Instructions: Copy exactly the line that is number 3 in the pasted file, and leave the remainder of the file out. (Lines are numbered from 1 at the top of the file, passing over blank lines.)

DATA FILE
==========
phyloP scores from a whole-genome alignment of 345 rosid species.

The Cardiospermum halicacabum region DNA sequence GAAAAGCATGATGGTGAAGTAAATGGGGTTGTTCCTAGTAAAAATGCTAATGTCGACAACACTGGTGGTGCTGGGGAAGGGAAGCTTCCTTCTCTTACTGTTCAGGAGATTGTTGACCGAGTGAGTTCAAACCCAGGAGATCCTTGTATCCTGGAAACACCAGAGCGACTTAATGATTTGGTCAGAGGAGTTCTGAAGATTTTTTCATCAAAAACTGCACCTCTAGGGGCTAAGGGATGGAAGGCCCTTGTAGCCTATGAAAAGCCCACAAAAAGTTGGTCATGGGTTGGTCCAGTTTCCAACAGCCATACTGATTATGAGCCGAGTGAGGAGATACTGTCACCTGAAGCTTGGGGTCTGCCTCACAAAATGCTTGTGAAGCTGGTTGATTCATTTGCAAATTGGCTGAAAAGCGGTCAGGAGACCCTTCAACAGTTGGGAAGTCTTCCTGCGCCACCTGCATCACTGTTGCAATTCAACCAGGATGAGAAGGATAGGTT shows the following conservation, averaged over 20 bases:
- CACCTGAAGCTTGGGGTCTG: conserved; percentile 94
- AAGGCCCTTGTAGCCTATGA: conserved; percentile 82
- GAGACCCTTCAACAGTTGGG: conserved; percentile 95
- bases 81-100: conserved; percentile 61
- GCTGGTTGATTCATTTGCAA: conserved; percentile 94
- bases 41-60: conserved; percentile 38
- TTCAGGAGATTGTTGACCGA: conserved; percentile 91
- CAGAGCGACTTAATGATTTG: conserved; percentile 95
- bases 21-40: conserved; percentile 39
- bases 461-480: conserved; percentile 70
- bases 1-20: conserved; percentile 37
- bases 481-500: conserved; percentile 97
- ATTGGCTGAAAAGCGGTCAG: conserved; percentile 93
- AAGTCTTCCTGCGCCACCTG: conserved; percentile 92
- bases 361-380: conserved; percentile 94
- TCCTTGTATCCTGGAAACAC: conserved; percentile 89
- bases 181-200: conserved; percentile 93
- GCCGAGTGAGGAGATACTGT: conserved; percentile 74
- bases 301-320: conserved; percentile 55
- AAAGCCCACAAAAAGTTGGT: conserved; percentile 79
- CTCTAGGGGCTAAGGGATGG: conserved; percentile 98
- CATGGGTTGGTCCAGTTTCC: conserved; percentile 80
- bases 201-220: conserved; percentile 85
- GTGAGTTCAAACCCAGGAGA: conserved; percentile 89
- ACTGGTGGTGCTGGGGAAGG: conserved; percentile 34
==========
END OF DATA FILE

- CACCTGAAGCTTGGGGTCTG: conserved; percentile 94